Burbank pointed out that the commercial pear trade frowns on larger pears because of boxing, sorting and shipping problems, and that the average pear fruit buyer often does not buy larger pears. The northwestern United States produces the most commercial pears, usually because of the fruit’s exceptional dessert quality. The oldest sensation in the pear market is the Bartlett (Williams), which grows with other varieties in a group called “Winter Pears.” Comice, D’Anjou, Bosc, Red D’Anjou and Concorde pears. These cultivars have a very limited range of successful growth, due to their delicate European pear parentage, Pyrus communis, and are not recommended for growing in most United States regions.

Since the pear tree is a non-drying fruit easily recognized by its general description, the shape of the fruit, “pear-shaped,” is the typical variety that everyone understands. Buyers of pear fruit are very partial to buying pears in the shape they are accustomed to, and often reject the Asian pear, ‘Pyrus pyrifolia,’ a round or apple-shaped fruit. The texture of pears is unique among fruits with aroma, flavor, and the idea that pears (European clones) must be picked off the tree to ripen later; So, Asian pears are best left on the trees to ripen to develop full flavor.

The skin of the pear grows in a wide range of colors, including green, yellow, orange, red and tan, and it makes a great protective cover against the eyes of birds and other animals. Pear trees take longer to set fruit than other fruit trees, but dwarf fruit trees will bear quickly if grafted onto the rootstock; However, most tree merchants offer semi-dwarf trees for sale, and of course, larger trees start fruiting earlier than smaller trees. Asian pear trees bear fruit earlier than European pear trees. One factor that has delayed the spread of pear trees since ancient times is that they have poor germination success unless the seeds are moist, and most travelers along the ancient “Silk Road” trade routes dried the seeds for sale or exchange.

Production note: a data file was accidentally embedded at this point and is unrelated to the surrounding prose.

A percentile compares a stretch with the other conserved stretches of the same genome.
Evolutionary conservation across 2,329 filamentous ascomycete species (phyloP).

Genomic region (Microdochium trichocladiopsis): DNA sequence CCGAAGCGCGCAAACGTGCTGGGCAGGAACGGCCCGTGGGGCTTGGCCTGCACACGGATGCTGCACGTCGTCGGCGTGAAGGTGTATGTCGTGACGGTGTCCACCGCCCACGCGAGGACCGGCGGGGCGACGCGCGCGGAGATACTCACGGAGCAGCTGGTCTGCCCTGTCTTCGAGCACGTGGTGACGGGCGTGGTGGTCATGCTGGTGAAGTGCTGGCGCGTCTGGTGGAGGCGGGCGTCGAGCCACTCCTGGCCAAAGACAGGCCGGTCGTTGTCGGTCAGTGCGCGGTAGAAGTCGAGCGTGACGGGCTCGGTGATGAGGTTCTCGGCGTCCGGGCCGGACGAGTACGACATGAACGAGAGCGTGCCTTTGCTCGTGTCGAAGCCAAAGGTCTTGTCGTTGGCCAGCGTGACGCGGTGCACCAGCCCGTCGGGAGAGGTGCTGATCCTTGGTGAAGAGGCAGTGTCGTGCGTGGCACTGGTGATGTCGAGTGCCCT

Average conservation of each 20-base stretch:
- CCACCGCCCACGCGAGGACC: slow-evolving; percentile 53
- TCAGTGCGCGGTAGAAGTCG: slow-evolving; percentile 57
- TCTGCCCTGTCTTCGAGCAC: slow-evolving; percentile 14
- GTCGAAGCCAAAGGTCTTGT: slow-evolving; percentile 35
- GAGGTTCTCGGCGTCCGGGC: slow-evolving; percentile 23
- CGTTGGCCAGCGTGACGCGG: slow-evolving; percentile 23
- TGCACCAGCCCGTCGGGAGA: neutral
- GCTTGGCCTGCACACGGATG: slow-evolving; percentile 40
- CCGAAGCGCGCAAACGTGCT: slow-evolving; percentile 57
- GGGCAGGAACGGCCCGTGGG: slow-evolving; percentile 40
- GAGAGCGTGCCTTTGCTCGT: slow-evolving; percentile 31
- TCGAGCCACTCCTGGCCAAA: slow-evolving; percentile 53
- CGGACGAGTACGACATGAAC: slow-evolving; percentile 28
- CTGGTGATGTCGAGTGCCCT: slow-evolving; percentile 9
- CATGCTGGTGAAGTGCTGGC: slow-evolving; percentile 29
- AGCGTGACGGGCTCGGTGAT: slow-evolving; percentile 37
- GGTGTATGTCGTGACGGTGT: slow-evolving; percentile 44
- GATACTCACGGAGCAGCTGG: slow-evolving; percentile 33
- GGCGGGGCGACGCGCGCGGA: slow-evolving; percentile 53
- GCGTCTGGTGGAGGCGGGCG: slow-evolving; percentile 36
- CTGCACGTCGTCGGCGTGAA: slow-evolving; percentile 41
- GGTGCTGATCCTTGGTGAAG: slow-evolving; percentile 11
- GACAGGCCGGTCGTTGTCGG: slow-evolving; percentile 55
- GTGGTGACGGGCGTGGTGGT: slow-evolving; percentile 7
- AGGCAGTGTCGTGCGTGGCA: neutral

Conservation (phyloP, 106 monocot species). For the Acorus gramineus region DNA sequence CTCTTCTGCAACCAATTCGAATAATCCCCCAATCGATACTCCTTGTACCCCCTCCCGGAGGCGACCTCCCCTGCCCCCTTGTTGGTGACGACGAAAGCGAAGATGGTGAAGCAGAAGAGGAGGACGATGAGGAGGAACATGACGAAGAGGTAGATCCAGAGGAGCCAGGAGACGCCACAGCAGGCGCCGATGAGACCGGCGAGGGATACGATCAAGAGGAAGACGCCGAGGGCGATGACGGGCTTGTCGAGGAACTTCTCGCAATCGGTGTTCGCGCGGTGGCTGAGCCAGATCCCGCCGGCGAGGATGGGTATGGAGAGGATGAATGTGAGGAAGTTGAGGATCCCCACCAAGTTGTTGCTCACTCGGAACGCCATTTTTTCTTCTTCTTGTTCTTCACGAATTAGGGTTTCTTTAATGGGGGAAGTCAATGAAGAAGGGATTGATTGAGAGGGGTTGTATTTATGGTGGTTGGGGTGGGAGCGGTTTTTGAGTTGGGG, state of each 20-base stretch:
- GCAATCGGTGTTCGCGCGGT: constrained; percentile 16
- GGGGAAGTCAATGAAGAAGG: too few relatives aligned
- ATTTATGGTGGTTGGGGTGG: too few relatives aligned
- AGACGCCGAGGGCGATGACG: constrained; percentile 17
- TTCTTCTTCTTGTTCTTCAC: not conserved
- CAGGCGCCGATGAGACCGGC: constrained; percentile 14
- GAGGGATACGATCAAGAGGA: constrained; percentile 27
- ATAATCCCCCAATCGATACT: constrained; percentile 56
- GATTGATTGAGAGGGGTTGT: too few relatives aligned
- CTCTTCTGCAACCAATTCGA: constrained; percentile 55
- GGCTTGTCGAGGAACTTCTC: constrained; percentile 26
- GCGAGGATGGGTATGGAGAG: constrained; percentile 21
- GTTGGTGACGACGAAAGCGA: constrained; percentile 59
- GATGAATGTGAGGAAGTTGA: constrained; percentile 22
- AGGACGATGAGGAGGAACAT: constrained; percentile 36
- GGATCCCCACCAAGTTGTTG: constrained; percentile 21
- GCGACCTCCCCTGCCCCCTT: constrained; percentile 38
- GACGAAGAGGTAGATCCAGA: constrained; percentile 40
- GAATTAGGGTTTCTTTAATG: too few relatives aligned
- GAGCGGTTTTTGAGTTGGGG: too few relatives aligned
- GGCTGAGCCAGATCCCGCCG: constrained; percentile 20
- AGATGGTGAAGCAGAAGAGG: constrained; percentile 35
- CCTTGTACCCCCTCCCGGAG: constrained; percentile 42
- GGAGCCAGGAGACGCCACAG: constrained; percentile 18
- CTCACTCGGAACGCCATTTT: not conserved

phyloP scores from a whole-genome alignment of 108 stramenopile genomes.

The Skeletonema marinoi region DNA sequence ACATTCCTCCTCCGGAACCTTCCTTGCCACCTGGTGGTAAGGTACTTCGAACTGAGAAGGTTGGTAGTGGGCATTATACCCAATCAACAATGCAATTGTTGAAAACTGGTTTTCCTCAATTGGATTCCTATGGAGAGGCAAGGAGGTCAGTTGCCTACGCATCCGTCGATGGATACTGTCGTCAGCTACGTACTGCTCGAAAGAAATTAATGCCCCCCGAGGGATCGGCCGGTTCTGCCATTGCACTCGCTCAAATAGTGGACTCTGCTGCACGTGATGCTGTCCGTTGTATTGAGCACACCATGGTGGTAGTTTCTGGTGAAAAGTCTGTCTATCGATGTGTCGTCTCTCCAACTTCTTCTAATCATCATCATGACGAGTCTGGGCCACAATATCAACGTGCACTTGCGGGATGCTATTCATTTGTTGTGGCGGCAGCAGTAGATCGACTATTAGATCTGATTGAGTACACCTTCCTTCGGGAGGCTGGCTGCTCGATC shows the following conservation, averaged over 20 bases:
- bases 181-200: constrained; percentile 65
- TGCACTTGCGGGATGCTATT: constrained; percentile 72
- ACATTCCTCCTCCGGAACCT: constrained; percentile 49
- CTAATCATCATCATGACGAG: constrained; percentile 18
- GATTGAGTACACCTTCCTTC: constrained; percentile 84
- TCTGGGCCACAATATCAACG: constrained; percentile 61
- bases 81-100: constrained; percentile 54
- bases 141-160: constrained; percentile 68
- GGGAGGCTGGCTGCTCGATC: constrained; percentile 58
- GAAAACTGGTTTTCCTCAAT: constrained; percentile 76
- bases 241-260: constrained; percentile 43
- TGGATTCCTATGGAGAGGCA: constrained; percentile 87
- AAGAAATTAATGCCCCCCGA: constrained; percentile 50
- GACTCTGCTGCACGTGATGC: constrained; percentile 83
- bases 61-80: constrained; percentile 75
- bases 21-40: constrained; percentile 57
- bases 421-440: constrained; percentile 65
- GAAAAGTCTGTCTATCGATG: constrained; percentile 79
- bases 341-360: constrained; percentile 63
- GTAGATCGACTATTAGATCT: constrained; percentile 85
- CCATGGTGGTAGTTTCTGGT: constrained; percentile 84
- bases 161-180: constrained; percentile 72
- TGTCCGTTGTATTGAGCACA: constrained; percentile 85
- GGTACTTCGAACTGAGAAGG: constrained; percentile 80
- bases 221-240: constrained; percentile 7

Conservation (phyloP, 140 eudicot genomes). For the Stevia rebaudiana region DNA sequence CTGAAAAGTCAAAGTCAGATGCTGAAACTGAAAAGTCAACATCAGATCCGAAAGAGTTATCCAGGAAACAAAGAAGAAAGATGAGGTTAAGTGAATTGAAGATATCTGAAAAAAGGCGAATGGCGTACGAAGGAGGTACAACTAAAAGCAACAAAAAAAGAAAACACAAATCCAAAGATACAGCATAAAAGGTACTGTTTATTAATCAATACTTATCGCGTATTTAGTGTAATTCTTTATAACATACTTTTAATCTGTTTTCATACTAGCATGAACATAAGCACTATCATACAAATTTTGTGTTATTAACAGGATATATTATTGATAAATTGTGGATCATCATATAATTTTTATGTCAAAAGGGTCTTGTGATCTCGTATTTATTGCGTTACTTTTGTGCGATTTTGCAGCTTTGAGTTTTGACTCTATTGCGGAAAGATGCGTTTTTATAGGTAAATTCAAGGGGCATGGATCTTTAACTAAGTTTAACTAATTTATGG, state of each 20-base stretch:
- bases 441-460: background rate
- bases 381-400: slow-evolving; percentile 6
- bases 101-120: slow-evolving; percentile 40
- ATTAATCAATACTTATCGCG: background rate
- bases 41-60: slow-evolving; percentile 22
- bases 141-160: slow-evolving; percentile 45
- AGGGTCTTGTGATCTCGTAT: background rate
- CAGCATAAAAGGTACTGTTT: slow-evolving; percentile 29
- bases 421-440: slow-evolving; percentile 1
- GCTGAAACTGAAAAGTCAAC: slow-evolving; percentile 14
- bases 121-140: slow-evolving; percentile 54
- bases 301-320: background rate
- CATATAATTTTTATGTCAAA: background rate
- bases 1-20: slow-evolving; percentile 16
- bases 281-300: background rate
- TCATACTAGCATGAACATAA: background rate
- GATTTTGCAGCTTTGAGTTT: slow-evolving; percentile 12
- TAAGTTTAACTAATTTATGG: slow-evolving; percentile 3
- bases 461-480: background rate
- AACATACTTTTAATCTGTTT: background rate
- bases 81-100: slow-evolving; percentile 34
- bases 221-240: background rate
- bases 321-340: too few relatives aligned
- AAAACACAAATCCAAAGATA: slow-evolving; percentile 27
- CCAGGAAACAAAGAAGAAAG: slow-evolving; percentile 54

Fruit shoppers in the U.S. have shown a dramatic and increased interest in purchasing fresh pears from grocery stores over the past 25 years. USDA resources report that per capita consumption of table quality, fresh pears has increased more than most fruits, while purchases of fresh peaches have decreased. Fresh pears can be stored at freezing temperatures for up to 5 months, so that consumers can purchase them later. For backyard gardeners, pear trees can grow 20-30 feet on semi-dwarf rootstock and are well suited to growing in most soils, even poorly drained soils, preferably in a pH range of 6 to 7. Pear trees will grow and tolerate temperatures. Minus 20 degrees Fahrenheit.

Burbank made several strange crosses with pear trees. He passed apples and pears with quince; However, those hybrid plants did not grow to produce acceptable fruit.

Pears are rich in antioxidants and fats with health benefits from vitamin A, vitamin B1, vitamin B2, vitamin C, niacin and the minerals calcium, phosphorus, iron and potassium.

Several pear varieties are recommended for planting. Ayers Pear Tree, Baldwin Pear Tree, Columbus Red Pear Tree, Floridahome Pear Tree, Hood Pear Tree, Kiefer Pear Tree, Leconte Pear Tree, Moonglow Pear Tree, Orient Pear Tree, Pineapple Pear Tree, Sand Pear Tree and Warren Pear Tree. Four varieties of Asian pears are also planted: the Korean Giant Pear Tree, the Hosui Pear Tree, the Shinseki Pear Tree, and the Twentieth Century Pear Tree.

There are also four varieties of flowering, fruitless pears. Bradford Flowering Pear Tree, Cleveland Flowering Pear Tree, Aristocrat Flowering Pear Tree and Autumn Blaze Flowering Pears.

Copyright 2006 Patrick Malcolm